Sharks play an essential rol in the health of our oceans

Basking shark


Basking shark feeding


The basking shark is a member of the family of the basking sharks  (Cetorhinidae), and the order of the  Lamniformes (mackerel sharks) .

The basking shark can be found globally in cooler and temperate waters. This shark migrates and can be found in the upper layers of the ocean until a depth of approximately 200 meters. The basking sharks is most frequently observed when the water has a temperature between 8 and 16 degrees, sometimes until 24 degrees Celsius, often close to the shore.  The basking shark is a filter feeder: when swimming it keeps its mouth open, the water flows through its mouth to the gill rakers that filter out plankton, small fish and fish eggs. It can filter upto 3000 liters per hour.

This shark is called ‘basking shark‘ because it seems to bask in the sun when swimming just under the water surface.

The basking shark is oviviparous. After the yolk sac is absorbed, the embryos feed on the other eggs produced by the mother. Gestation period is estimate to last between 12 to 36 months before the four to sixpups are born that are 150 cm long. Basking sharks probably mate at the end of spring/early summer in deeper waters. They probably reproduce only every two to four years. The number of pups per litter is not known.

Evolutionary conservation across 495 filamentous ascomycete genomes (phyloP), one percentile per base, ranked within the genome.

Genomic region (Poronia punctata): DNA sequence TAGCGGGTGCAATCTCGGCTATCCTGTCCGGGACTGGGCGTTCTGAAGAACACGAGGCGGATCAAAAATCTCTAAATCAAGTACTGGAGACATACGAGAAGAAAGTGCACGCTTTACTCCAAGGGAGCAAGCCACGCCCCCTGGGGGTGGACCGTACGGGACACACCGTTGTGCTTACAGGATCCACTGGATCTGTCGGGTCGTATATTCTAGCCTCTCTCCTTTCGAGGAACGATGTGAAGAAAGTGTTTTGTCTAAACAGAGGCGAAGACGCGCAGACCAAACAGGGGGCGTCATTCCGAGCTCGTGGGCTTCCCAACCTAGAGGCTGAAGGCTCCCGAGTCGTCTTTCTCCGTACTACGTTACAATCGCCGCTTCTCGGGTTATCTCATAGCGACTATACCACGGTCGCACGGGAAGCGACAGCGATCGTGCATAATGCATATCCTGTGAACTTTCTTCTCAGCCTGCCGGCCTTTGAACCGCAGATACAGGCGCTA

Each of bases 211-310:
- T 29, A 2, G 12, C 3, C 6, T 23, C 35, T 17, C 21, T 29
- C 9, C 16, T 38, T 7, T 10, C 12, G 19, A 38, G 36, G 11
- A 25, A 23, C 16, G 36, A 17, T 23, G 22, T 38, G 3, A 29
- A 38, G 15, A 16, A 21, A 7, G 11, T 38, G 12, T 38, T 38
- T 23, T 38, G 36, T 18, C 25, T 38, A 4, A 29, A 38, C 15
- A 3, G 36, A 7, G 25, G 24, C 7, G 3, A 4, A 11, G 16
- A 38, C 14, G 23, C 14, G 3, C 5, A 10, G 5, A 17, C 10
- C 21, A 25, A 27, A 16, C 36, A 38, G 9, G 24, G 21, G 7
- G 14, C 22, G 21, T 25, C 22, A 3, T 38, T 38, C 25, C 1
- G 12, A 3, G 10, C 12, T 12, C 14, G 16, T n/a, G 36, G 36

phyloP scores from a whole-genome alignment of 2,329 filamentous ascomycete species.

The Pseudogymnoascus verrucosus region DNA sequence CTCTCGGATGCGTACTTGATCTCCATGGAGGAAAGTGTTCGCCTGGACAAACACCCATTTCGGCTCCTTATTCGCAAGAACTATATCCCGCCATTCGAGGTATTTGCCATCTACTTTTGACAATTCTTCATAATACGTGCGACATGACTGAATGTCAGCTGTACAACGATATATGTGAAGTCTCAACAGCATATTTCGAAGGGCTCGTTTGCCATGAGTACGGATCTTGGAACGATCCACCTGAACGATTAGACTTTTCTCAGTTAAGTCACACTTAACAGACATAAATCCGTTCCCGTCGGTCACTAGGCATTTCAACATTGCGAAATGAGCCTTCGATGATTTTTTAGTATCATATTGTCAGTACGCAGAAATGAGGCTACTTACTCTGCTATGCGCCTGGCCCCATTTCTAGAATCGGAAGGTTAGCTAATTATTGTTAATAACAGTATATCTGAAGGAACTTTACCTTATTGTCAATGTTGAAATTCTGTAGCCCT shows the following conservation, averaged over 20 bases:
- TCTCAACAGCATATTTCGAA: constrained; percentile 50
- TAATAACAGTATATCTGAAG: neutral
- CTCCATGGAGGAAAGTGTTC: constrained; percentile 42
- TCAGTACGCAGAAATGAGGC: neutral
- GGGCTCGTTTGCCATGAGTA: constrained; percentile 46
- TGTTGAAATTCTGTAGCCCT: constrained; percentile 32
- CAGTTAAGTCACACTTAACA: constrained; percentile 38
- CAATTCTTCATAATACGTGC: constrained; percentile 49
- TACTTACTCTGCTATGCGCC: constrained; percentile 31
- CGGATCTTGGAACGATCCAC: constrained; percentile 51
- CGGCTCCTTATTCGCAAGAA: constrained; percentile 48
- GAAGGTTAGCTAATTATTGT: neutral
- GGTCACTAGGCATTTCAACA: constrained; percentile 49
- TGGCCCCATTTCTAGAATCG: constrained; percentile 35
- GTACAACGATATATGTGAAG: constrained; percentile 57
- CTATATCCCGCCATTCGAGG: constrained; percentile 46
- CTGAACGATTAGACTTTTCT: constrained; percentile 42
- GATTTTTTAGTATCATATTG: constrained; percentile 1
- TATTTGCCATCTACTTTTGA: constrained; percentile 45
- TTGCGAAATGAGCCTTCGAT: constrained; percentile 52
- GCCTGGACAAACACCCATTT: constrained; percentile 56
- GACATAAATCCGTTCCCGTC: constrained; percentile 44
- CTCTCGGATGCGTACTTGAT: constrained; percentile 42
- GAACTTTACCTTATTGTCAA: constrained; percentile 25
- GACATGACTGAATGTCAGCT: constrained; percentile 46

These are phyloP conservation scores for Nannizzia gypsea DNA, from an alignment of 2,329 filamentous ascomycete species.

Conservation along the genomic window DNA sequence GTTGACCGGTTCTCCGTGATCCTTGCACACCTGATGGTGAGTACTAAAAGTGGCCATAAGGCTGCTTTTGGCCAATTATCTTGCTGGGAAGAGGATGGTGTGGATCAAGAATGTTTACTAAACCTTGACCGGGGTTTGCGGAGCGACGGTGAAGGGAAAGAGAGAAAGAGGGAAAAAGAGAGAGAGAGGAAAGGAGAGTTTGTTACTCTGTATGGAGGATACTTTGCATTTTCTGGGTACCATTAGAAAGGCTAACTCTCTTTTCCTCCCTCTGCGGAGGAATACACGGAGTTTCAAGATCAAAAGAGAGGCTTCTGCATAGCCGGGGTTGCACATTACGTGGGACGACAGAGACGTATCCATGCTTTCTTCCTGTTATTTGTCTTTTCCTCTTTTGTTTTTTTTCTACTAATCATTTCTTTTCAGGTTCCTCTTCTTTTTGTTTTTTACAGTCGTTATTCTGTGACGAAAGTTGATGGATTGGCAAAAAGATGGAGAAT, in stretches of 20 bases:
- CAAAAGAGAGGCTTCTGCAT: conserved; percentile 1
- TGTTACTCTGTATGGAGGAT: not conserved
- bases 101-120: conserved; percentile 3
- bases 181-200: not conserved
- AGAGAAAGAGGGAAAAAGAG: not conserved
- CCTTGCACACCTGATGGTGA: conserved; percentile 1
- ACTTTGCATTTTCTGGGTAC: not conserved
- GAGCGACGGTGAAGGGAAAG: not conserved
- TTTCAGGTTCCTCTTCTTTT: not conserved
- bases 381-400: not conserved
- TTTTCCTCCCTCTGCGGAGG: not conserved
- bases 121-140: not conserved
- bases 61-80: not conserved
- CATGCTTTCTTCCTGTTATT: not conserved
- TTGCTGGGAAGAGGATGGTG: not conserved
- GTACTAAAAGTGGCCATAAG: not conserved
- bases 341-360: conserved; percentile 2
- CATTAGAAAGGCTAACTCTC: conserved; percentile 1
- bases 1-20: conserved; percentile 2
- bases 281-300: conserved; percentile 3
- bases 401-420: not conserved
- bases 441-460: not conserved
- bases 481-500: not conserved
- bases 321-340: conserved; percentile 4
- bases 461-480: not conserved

• Maximum lenght: 1200 cm
  • Maximum weight: 4000 kg
  • Lifespan: maximum 50 years
  • Habitat: 0 to 350 meter depth
  • Catches: in the past, the basking shark was caught for its liver oil, the flesh was used fresh, frozen and dried or salted. Fins are used for soup, the skin for leather. The numbers of caught basking sharks are decreasing continuously. This shark has a very slow reproduction rate, populations cannot recover. The valuable fins are often put on display in shop windows and restaurants.
  • Status: classified as  ‘Vulnerable’, for the northeastern Atlantic as ‘Endangered’ on the  IUCN Red List ( As the basking sharks migrates over great distances, the CMS (Convention of Migratory Species) included it in Appendix I and II. ICES (International Council for the Exploration of the Sea) advised a TAC (total allowable catch) of 0 in 2006.





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